Prepare a water bath by bringing about 3cm/1″ of water to a bare simmer over low to medium-low heat in a small saucepan.
While the heated phase melts, put on your dust mask and weigh the dry surfactants into a bowl. Weigh out the cool-down phase and set it aside.
Once the heated phase has melted, pour it into the dry surfactants. Put on a pair of nitrile gloves and blend thoroughly with your hands. Once the mixture is uniform, add the cool-down phase and blend that in as well. You’ll be left with a stiff, easily-mouldable paste.
Now it’s time to press the bars! I used the cube mold, pressing roughly 75g of the shampoo bar mixture into each bar. I highly recommend lining the top and bottom of the mould with some cut-to-size pieces of parchment paper to prevent sticking & make unmoulding nice and easy. I set the regulated pressure on my compressor to 55psi. Please watch the video to see this in action. If you don’t have a press you could try hand-pressing the mixture into a firm mold (I don’t recommend silicone as the sides tend to bow out if you really try to compress a mixture in one, and this bar needs some serious squishing). I’ve also heard good things about moon cake presses!
Carefully un-mold the bars and leave them to dry for at least 48 hours, but preferably 7–10 days, before using.
To use, massage the bar into wet hair (or a wet loofah, for body washing) to work up a rich lather. From there on out it’s just like using any other shampoo or body wash. Enjoy!
When made as written, the pH of these shampoo bars comes out to ~5, which is great.
Because these shampoo bars will regularly come into contact with water, I recommend including a broad-spectrum preservative to ward off microbial growth.
As always, be aware that making substitutions will change the final product. While these swaps won’t break the recipe, you will get a different final product than I did.
- As I’ve provided this recipe in percentages as well as grams you can easily calculate it to any size using a simple spreadsheet as I’ve explained in this post. As written in grams this recipe will make 150g (roughly two 75g [2.65oz] bars, depending on how much mix is lost to the bowl).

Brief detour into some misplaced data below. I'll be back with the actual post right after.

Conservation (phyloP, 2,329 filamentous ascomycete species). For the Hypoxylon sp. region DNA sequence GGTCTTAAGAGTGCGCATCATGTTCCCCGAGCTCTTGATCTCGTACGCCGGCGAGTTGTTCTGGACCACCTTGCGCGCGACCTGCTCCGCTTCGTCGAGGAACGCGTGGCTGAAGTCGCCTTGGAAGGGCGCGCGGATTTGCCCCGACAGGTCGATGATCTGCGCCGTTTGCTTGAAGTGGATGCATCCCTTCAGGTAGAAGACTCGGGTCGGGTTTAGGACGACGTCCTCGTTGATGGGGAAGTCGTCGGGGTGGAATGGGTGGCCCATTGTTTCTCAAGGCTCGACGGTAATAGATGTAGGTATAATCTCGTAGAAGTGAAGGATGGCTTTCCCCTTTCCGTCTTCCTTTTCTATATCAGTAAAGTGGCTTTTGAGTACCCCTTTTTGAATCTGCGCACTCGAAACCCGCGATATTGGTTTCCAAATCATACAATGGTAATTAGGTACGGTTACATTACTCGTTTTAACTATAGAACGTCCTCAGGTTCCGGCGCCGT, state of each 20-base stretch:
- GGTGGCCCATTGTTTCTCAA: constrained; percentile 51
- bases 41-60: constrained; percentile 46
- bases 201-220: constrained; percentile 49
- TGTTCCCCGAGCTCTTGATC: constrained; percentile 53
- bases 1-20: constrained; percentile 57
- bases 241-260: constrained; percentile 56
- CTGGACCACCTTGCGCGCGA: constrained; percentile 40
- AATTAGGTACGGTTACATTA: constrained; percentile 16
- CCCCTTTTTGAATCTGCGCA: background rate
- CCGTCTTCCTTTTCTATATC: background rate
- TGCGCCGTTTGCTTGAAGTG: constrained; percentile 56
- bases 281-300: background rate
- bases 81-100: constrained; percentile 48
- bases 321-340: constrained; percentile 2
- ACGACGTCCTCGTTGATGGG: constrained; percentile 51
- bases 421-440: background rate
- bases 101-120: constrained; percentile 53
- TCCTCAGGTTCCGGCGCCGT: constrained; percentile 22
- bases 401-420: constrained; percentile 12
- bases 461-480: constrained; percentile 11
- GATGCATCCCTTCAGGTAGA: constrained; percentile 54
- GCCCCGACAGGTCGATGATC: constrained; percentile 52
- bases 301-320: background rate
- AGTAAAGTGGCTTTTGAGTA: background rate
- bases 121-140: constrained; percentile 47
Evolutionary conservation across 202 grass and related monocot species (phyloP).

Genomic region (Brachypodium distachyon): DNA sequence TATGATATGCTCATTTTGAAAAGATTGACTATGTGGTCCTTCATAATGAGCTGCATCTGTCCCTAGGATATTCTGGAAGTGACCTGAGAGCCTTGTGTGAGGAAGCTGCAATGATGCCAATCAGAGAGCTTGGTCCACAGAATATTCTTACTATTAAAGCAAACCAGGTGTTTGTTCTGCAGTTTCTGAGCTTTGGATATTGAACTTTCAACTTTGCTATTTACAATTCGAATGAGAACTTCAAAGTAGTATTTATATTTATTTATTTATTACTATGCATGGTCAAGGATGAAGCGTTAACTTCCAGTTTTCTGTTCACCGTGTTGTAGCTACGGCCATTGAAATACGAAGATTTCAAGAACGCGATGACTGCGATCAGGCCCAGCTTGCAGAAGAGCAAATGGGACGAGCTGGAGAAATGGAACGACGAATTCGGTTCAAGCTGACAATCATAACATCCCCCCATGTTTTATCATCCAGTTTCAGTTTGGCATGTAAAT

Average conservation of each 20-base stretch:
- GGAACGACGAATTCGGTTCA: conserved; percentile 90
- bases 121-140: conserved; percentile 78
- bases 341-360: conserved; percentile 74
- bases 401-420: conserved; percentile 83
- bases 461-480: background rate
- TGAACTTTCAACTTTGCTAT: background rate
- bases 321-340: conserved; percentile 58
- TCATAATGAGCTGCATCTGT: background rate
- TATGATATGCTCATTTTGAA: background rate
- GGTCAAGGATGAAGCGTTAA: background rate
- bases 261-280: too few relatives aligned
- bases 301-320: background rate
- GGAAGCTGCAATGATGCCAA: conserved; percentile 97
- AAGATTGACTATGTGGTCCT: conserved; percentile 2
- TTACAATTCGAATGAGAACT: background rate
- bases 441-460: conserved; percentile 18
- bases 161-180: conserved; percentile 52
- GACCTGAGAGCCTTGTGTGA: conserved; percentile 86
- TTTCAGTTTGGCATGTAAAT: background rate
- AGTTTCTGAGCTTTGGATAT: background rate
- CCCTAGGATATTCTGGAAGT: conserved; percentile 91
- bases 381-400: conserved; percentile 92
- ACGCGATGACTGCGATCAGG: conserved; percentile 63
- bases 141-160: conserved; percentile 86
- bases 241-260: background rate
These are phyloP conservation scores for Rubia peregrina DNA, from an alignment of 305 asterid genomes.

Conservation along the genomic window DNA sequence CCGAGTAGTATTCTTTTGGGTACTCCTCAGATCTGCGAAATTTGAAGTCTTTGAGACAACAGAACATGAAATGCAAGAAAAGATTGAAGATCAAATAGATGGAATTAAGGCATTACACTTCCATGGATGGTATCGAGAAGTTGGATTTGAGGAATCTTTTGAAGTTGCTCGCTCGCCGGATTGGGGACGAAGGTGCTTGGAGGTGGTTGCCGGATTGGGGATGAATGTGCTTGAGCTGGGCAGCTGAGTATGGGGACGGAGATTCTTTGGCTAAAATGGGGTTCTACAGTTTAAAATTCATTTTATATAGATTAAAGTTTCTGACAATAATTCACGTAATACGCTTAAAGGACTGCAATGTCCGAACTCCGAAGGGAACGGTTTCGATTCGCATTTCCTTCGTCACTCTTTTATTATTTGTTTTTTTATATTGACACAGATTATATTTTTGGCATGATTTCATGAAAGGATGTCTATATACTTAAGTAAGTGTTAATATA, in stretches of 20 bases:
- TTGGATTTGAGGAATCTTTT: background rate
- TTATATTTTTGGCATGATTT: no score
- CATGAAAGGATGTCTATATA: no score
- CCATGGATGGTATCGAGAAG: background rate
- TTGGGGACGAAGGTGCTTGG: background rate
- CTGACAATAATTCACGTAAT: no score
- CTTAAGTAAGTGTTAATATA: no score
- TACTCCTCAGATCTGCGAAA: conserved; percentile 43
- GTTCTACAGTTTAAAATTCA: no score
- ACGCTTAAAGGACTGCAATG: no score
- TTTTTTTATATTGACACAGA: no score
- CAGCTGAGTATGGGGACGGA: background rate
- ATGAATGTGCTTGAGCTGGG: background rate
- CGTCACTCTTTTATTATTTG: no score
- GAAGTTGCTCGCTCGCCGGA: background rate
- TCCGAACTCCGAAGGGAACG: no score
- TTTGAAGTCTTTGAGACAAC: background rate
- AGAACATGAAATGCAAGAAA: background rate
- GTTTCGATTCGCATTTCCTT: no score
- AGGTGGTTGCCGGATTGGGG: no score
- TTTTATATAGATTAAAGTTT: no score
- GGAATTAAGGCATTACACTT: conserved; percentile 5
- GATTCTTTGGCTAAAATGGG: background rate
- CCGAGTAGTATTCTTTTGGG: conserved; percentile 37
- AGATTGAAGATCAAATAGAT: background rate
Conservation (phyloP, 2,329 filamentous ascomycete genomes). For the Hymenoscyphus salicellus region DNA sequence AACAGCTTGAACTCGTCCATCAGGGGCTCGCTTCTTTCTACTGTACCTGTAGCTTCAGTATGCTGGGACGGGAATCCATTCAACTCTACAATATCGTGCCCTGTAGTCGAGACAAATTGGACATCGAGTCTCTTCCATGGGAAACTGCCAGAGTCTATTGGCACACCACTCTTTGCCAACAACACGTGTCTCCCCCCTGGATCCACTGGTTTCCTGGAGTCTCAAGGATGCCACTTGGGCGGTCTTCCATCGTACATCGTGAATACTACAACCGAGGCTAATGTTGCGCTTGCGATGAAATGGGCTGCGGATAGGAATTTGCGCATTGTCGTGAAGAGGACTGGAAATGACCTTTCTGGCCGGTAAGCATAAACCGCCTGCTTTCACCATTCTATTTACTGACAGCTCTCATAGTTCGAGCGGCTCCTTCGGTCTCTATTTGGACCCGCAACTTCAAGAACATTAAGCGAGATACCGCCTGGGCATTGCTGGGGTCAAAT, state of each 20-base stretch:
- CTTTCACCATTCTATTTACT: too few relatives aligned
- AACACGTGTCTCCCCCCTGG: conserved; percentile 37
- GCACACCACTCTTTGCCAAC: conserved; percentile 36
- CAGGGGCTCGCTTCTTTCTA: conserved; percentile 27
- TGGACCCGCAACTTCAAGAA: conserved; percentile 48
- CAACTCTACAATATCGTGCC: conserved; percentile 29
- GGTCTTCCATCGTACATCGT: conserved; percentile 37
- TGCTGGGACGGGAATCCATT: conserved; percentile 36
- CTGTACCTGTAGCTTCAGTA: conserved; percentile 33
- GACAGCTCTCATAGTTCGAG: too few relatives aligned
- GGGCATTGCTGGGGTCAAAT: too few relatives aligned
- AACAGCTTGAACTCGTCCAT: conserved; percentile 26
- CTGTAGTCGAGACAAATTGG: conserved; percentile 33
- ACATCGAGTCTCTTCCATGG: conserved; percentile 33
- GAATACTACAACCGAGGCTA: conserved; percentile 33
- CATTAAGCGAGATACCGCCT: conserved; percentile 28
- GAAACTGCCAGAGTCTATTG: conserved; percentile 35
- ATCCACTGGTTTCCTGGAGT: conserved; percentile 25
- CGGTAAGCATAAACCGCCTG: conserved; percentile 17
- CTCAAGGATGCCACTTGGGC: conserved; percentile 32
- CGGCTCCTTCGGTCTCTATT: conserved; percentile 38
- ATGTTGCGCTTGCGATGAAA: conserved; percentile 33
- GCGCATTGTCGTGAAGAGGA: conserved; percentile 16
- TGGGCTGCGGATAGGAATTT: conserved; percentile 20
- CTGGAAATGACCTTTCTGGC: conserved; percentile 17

- To learn more about the ingredients used in this recipe, including why they’re included and what you can substitute them with, please visit the Humblebee & Me Encyclopedia. It doesn’t have everything in it yet, but there’s lots of good information there! If I have not given a specific substitution suggestion in this list please look up the ingredient in the encyclopedia before asking.
- Cocoa butter will work instead of kokum butter; I recommend using refined.
- You could try cetearyl alcohol or cetyl alcohol instead of stearic acid.
- For the clay: I’d recommend choosing a different soft, creamy clay, like other Australian clays, a French clay, or kaolin. I do not recommend bentonite or rhassoul. If you want a bar using rhassoul, check out this one!
- To get the same visual effect I don’t recommend swapping out the Sodium Cocoyl Isethionate (SCI) or Sodium Lauryl Sulfoacetate (SLSa) (including the formats, like choosing a finely powdered version instead of the lumpy powder):
- I know the precise Sodium Cocoyl Isethionate (SCI) I used isn’t readily available anymore, so if you can’t find a chunky powdered format I think the needles would be my next choice, though this will obviously change the end look of the bars.
- You could try a different finely powdered anionic surfactant in place of Sodium Lauryl Sulfoacetate (SLSa)
- If you change up the surfactants be sure to check and possibly adjust the pH of the final bars
- You can use a different fragrance or essential oil. Be sure to watch maximum usage levels.
- If you’re like to use a different preservative, please review this page.
- If you’d like to learn more about the surfactants used and compare them to ones you might already have so you can make substitutions, check out this page.